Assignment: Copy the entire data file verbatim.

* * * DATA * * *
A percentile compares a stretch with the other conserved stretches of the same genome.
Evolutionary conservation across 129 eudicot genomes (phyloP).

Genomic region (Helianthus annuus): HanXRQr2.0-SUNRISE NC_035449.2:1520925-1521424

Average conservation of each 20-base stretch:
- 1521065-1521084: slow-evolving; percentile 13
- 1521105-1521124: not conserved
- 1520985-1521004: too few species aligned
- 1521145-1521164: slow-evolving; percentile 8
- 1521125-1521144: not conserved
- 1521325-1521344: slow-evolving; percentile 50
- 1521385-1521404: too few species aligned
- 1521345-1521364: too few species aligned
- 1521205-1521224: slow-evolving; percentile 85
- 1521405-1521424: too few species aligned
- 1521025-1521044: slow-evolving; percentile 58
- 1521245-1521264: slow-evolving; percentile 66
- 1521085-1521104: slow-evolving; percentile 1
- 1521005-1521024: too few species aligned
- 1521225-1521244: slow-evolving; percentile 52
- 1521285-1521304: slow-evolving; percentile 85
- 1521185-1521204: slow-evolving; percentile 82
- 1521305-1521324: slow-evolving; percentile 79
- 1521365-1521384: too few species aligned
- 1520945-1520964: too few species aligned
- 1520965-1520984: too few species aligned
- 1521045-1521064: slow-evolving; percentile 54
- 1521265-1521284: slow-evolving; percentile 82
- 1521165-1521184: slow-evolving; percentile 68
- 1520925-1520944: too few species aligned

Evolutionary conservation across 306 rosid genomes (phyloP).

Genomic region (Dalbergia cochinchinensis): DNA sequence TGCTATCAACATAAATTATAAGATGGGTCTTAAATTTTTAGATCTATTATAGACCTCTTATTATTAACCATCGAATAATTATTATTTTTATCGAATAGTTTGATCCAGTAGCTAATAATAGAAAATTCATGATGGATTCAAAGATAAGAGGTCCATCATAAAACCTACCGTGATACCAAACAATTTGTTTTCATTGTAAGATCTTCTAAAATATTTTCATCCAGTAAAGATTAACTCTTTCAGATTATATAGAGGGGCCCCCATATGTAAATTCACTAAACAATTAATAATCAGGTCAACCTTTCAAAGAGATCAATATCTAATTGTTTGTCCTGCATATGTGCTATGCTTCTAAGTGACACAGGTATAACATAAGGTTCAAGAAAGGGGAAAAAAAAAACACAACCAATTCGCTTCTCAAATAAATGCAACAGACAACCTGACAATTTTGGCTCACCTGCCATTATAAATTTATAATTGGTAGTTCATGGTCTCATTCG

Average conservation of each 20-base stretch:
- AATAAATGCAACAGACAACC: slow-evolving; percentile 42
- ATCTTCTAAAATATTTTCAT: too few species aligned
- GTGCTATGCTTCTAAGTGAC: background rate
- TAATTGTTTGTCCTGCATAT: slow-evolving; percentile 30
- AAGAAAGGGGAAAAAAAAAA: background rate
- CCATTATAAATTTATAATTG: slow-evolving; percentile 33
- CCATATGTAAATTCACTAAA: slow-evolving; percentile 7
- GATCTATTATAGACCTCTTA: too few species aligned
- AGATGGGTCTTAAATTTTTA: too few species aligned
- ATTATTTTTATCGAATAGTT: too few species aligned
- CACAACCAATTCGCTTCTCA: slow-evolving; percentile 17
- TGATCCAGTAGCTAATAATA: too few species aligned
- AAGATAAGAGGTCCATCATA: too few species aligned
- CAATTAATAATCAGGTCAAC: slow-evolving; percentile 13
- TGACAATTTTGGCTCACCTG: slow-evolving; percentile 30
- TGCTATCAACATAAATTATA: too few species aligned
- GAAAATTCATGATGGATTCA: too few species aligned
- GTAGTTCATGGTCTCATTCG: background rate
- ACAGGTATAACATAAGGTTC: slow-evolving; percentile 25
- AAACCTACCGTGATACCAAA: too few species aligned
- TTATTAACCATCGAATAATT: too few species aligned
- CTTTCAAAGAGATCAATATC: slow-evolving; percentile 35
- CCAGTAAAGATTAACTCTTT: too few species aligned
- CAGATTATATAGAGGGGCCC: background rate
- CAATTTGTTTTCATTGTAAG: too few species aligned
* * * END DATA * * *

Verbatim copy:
A percentile compares a stretch with the other conserved stretches of the same genome.
Evolutionary conservation across 129 eudicot genomes (phyloP).

Genomic region (Helianthus annuus): HanXRQr2.0-SUNRISE NC_035449.2:1520925-1521424

Average conservation of each 20-base stretch:
- 1521065-1521084: slow-evolving; percentile 13
- 1521105-1521124: not conserved
- 1520985-1521004: too few species aligned
- 1521145-1521164: slow-evolving; percentile 8
- 1521125-1521144: not conserved
- 1521325-1521344: slow-evolving; percentile 50
- 1521385-1521404: too few species aligned
- 1521345-1521364: too few species aligned
- 1521205-1521224: slow-evolving; percentile 85
- 1521405-1521424: too few species aligned
- 1521025-1521044: slow-evolving; percentile 58
- 1521245-1521264: slow-evolving; percentile 66
- 1521085-1521104: slow-evolving; percentile 1
- 1521005-1521024: too few species aligned
- 1521225-1521244: slow-evolving; percentile 52
- 1521285-1521304: slow-evolving; percentile 85
- 1521185-1521204: slow-evolving; percentile 82
- 1521305-1521324: slow-evolving; percentile 79
- 1521365-1521384: too few species aligned
- 1520945-1520964: too few species aligned
- 1520965-1520984: too few species aligned
- 1521045-1521064: slow-evolving; percentile 54
- 1521265-1521284: slow-evolving; percentile 82
- 1521165-1521184: slow-evolving; percentile 68
- 1520925-1520944: too few species aligned

Evolutionary conservation across 306 rosid genomes (phyloP).

Genomic region (Dalbergia cochinchinensis): DNA sequence TGCTATCAACATAAATTATAAGATGGGTCTTAAATTTTTAGATCTATTATAGACCTCTTATTATTAACCATCGAATAATTATTATTTTTATCGAATAGTTTGATCCAGTAGCTAATAATAGAAAATTCATGATGGATTCAAAGATAAGAGGTCCATCATAAAACCTACCGTGATACCAAACAATTTGTTTTCATTGTAAGATCTTCTAAAATATTTTCATCCAGTAAAGATTAACTCTTTCAGATTATATAGAGGGGCCCCCATATGTAAATTCACTAAACAATTAATAATCAGGTCAACCTTTCAAAGAGATCAATATCTAATTGTTTGTCCTGCATATGTGCTATGCTTCTAAGTGACACAGGTATAACATAAGGTTCAAGAAAGGGGAAAAAAAAAACACAACCAATTCGCTTCTCAAATAAATGCAACAGACAACCTGACAATTTTGGCTCACCTGCCATTATAAATTTATAATTGGTAGTTCATGGTCTCATTCG

Average conservation of each 20-base stretch:
- AATAAATGCAACAGACAACC: slow-evolving; percentile 42
- ATCTTCTAAAATATTTTCAT: too few species aligned
- GTGCTATGCTTCTAAGTGAC: background rate
- TAATTGTTTGTCCTGCATAT: slow-evolving; percentile 30
- AAGAAAGGGGAAAAAAAAAA: background rate
- CCATTATAAATTTATAATTG: slow-evolving; percentile 33
- CCATATGTAAATTCACTAAA: slow-evolving; percentile 7
- GATCTATTATAGACCTCTTA: too few species aligned
- AGATGGGTCTTAAATTTTTA: too few species aligned
- ATTATTTTTATCGAATAGTT: too few species aligned
- CACAACCAATTCGCTTCTCA: slow-evolving; percentile 17
- TGATCCAGTAGCTAATAATA: too few species aligned
- AAGATAAGAGGTCCATCATA: too few species aligned
- CAATTAATAATCAGGTCAAC: slow-evolving; percentile 13
- TGACAATTTTGGCTCACCTG: slow-evolving; percentile 30
- TGCTATCAACATAAATTATA: too few species aligned
- GAAAATTCATGATGGATTCA: too few species aligned
- GTAGTTCATGGTCTCATTCG: background rate
- ACAGGTATAACATAAGGTTC: slow-evolving; percentile 25
- AAACCTACCGTGATACCAAA: too few species aligned
- TTATTAACCATCGAATAATT: too few species aligned
- CTTTCAAAGAGATCAATATC: slow-evolving; percentile 35
- CCAGTAAAGATTAACTCTTT: too few species aligned
- CAGATTATATAGAGGGGCCC: background rate
- CAATTTGTTTTCATTGTAAG: too few species aligned